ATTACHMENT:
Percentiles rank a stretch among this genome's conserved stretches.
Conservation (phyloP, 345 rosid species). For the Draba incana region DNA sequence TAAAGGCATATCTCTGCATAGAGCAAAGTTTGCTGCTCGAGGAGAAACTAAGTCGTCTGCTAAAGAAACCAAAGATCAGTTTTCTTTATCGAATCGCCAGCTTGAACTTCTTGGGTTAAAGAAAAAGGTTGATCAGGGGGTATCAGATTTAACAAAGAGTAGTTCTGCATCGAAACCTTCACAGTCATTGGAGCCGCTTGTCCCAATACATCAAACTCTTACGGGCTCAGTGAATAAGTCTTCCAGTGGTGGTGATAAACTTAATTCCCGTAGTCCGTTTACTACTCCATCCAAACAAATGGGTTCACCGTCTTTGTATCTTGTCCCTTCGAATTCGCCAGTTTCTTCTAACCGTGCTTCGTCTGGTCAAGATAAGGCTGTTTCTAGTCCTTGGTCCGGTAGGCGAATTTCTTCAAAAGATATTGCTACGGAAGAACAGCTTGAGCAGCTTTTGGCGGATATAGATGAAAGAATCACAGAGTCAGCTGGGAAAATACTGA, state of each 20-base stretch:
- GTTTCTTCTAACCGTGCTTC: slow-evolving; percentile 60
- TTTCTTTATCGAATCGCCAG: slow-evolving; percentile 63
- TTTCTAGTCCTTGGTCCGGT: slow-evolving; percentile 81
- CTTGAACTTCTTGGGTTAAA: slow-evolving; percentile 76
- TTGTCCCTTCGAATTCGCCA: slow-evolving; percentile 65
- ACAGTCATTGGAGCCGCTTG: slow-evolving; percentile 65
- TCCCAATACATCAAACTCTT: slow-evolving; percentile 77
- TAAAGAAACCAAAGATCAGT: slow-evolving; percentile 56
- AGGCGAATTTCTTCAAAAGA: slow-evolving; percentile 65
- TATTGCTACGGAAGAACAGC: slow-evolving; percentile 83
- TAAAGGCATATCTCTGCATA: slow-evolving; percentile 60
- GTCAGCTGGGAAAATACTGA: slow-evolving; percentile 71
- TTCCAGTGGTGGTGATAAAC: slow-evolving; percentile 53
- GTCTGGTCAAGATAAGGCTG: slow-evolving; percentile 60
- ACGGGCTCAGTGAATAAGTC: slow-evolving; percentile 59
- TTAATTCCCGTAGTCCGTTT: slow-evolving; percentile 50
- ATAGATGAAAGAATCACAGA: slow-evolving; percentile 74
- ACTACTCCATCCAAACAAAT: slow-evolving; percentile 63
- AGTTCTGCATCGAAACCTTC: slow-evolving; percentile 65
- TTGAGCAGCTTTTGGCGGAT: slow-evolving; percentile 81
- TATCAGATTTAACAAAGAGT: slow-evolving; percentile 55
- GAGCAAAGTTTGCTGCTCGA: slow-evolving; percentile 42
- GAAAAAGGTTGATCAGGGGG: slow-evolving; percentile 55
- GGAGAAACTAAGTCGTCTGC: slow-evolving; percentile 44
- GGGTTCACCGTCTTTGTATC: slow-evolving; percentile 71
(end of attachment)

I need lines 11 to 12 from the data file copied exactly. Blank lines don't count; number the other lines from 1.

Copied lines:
- AGGCGAATTTCTTCAAAAGA: slow-evolving; percentile 65
- TATTGCTACGGAAGAACAGC: slow-evolving; percentile 83